The policy upholds mother tongue as a medium of instruction for children which creates numerous challenges given the fact that there is a problematic teacher to student ratio in India. Thus introducing mother languages for each subject in academic institutes is a problem. India has 437 languages and in Jammu and Kashmir, there are almost half a dozen.
6% GDP for Education
NEP2020 seeks an expenditure of six per cent of GDP on education. Currently, it is only three per cent. “An effective implementation would revolutionalize the education set up. The increased financial resources will help a long way in mitigating the deficiency in the human resource and infrastructure as far as our education sector is concerned,” believes Geelani.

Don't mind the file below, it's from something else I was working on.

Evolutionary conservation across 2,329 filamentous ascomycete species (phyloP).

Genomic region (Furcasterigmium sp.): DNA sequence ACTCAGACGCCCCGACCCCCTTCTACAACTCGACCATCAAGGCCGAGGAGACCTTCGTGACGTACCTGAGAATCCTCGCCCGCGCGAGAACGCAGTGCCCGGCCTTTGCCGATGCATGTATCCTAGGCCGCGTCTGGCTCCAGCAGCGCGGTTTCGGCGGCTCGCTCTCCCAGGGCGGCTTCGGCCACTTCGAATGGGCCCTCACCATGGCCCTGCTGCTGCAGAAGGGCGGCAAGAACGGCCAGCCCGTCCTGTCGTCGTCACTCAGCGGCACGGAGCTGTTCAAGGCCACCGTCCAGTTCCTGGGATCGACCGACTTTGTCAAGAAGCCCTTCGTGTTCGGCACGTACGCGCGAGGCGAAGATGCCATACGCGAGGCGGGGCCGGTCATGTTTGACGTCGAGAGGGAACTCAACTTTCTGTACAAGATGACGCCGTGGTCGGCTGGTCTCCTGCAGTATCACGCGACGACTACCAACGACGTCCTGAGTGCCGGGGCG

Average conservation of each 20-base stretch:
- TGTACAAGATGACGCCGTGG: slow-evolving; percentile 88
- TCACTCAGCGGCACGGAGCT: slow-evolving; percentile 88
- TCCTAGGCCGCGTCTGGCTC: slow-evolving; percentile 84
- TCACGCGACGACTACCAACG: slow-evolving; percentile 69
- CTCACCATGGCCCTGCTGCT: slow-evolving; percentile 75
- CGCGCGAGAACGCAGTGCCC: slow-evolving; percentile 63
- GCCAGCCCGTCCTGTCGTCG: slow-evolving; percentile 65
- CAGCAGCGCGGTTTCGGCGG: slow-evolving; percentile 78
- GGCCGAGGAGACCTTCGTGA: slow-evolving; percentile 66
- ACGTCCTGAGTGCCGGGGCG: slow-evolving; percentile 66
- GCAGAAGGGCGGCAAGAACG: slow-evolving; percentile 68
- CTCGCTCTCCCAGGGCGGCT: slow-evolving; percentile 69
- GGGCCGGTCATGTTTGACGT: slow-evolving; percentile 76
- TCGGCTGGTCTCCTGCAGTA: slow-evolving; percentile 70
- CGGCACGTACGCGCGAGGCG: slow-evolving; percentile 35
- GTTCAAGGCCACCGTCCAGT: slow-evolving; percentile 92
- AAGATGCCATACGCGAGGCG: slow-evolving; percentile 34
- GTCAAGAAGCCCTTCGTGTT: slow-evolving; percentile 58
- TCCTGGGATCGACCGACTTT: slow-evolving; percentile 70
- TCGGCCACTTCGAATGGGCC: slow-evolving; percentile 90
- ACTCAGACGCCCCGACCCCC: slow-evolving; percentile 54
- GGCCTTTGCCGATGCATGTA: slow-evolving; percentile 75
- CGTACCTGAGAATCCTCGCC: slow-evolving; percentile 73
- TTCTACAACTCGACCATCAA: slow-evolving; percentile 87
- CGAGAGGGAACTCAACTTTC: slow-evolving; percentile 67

However, experts insist the budget for the current fiscal has ignored the policy framework. “The budget has reduced the outgo to education to less than two per cent,” Anil Swaroop, former secretary, School Education and Literacy department told reporters. “The education budget may have crossed a landmark of Rs 1 lakh crore but it has been decreasing as a percentage of total expenditure.”
PM e-Vidhya scheme has been reduced to Rs 421.01 crore in 2022-23 from Rs 645.61 crore in 2021-22. Allocations to adult education and teacher training have also gone down.
Education across India falls under the state and many states have opposed the idea of the central government taking over their rights. Some states have refused point-blank to implement the policy and have decided to create their own policy.